Black Lives Matter leader DeRay McKesson was among the more than 200 people arrested during anti-police-brutality protests throughout the country this weekend. Like most of the protesters arrested in Baton Rouge, McKesson was charged with obstructing a highway when he was taken into custody on Saturday night. He had traveled to the city from Baltimore to demonstrate against the deaths of two black men at the hands of police over the last week, including Baton Rouge resident Alton Sterling. McKesson livestreamed much of Saturday night’s protest, including the beginning of his own arrest, which a police report says was because he ignored orders to stay out of a road.
McKesson was released on Sunday afternoon after spending 16 hours in a jail cell. In an interview following his release, he told the New York Times that Baton Rouge police did not have room to house the dozens of people arrested. While in custody, they took turns sitting on packed benches or sleeping on the floor, and overnight they were told to change into prison jumpsuits and given breakfast.
McKesson, who was released on his own recognizance, said he believes that the mass arrests were unlawful, and he intends to keep protesting. “The police want protesters to be too afraid to protest, which is why they intentionally created a context of conflict, and I’ll never be afraid to tell the truth,”
he said. “What we saw in Baton Rouge was a police department that chose to provoke protesters to create, like, a context of conflict they could exploit.”
As the Washington Post explains, for the first two nights following Alton Sterling’s death, demonstrations in Baton Rouge were peaceful. But when protesters showed up at police headquarters on Friday night, the day after five officers were killed in Dallas, they were met by riot police. There were 31 arrests that night, then 102 on Saturday, and tensions remained high on Sunday night, with 48 arrests reported so far.
Protesters claim Baton Rouge police were giving unclear instructions, and purposely provoking them. The Daily Beast reports that 90 minutes into a peaceful protest on Sunday evening, police pushed protesters off of private property and into the street, then arrested them for blocking the road.
Amnesty International sent an open letter to the Baton Rouge police department on Sunday. “We would remind you that police authorities are required to act in accordance with international human rights standards and the U.S. Constitution,” the letter read. “Specifically, law enforcement must ensure that any decision to disperse an assembly is taken only as a last resort and carefully in line with the principles of necessity and proportionality.”
Louisiana officials said they support the right to protest, but some demonstrations have turned violent. The Advocate reports that officers confiscated eight firearms from protesters demonstrating in front of police headquarters on Saturday. That may be connected to the presence of New Black Panther Party members, who had arrived in the city to join the protests. In addition, one police officer had several teeth knocked out when he was hit by a projectile allegedly thrown by a protester, one of two reported injuries suffered by police officers over the course of the night. Baton Rouge police warned in a press release that the protests appear to be becoming “more violent as out-of-town protesters are arriving.”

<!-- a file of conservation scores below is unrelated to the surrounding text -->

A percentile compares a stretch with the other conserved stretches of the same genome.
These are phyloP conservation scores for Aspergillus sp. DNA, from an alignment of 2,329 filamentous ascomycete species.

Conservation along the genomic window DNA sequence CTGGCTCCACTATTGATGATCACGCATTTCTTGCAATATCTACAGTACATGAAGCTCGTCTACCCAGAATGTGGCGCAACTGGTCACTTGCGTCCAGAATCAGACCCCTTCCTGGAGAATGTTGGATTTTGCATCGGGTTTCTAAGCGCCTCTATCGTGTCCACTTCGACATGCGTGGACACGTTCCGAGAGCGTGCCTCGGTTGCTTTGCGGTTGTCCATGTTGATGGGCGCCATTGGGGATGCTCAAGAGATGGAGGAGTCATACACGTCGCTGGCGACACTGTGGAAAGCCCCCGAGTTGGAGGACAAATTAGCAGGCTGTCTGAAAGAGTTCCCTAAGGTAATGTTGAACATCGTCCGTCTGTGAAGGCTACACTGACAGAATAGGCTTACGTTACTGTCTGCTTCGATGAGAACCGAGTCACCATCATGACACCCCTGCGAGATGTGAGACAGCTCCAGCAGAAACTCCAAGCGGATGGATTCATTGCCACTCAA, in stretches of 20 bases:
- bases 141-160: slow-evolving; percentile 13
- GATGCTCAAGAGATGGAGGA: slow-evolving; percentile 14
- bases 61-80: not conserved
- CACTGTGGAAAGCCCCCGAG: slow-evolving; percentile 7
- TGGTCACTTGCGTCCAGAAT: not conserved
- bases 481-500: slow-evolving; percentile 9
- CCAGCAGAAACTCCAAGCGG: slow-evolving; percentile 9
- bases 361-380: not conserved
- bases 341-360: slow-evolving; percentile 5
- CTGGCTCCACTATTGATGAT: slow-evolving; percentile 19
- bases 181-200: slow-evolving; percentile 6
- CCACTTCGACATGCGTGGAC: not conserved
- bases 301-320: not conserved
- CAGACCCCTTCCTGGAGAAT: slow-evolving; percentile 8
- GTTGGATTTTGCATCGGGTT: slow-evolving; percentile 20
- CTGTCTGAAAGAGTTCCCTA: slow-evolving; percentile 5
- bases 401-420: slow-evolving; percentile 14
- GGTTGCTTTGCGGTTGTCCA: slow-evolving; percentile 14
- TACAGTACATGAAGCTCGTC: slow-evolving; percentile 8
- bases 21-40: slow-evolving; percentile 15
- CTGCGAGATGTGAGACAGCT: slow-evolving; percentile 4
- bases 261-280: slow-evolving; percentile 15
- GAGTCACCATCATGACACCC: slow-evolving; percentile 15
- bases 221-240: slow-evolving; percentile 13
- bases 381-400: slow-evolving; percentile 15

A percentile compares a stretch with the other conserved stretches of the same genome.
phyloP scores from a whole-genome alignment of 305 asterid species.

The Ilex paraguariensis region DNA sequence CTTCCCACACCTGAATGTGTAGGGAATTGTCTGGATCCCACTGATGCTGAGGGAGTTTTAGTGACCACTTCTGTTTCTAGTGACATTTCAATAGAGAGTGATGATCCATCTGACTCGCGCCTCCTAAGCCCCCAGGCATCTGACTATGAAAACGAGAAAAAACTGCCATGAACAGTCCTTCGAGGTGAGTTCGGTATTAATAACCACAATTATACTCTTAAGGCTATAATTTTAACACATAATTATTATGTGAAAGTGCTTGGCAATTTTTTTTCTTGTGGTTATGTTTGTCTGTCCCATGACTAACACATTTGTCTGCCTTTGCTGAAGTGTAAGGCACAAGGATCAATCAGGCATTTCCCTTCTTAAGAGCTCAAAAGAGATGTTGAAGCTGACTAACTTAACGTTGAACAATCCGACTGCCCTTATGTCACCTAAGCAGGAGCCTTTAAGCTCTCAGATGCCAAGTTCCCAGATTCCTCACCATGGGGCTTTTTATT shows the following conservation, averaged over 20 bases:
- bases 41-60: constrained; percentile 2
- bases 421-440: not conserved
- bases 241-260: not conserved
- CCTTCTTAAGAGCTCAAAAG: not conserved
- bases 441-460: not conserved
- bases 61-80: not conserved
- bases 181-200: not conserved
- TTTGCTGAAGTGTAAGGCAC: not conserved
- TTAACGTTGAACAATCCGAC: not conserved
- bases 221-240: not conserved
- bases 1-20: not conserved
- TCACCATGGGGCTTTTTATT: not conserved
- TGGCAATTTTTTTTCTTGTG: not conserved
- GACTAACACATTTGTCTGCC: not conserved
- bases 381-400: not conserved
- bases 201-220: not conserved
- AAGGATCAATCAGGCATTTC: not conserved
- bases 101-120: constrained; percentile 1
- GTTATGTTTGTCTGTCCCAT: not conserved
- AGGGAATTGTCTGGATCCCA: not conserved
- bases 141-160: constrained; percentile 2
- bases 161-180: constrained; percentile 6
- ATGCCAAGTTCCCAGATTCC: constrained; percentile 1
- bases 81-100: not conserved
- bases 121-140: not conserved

And as a scary reminder of why so many cops are on edge right now, on Saturday night in San Antonio, Texas, an unknown person fired multiple rounds at the police headquarters, though no one was injured. That shooting was not related to any protest, and police are still searching for a suspect.
“We don’t question people’s right to peacefully assemble or protest, and we’re gonna protect that right,” said East Baton Rouge sheriff Sid J. Gautreaux III. “But in the same token, we made it clear that we aren’t gonna tolerate any lawlessness. We’re not gonna tolerate any violence or destruction.”
In the city of St. Paul, Minnesota, both city authorities and a local Black Lives Matter organizer are decrying the violence that occurred during a protest there on Saturday night. Cafeteria supervisor Philando Castile was shot and killed by a police officer in the St. Paul suburb of Falcon Heights last week, and protests over his death have followed in the Twin Cities area every night since. Reuters reports that Saturday night’s protest blocked and closed Interstate 94 for hours, and 21 officers and six state troopers were ultimately injured after protesters threw rocks, bottles, bricks, and fireworks at police.
Black Lives Matter organizer Rashad Turner told a local news station that he believed the people throwing projectiles were not a part of the official demonstration, but outside agitators from nearby neighborhoods. Said Turner of the violence, “It’s ridiculous. It cannot happen. It’s not what we do here in St. Paul. It does not honor Philando Castile.”
Police in riot gear eventually used smoke bombs and pepper spray to disperse the demonstration on the highway, and arrested about 50 of the protesters involved there, and another 52 later on near the governor’s mansion. Fifty of those arrested now face third-degree riot charges. St. Paul police chief Todd Axtell called the violence against police officers “a disgrace,” adding that protesters had “turned into criminals. I am absolutely disgusted, [and] I am not going to tolerate it … I just can’t believe this occurred. This is just something that doesn’t happen in St. Paul.”
Roads and highways were blocked by other protests in Atlanta, Memphis, Miami, Nashville, San Francisco, and New York over the weekend as well. In New York, 20 protesters were arrested throughout the city on Saturday. At one point they shut down FDR Drive, and the NYPD said they were creating a dangerous situation. “People here are fighting for justice for all in a country that promises it,” said one protester.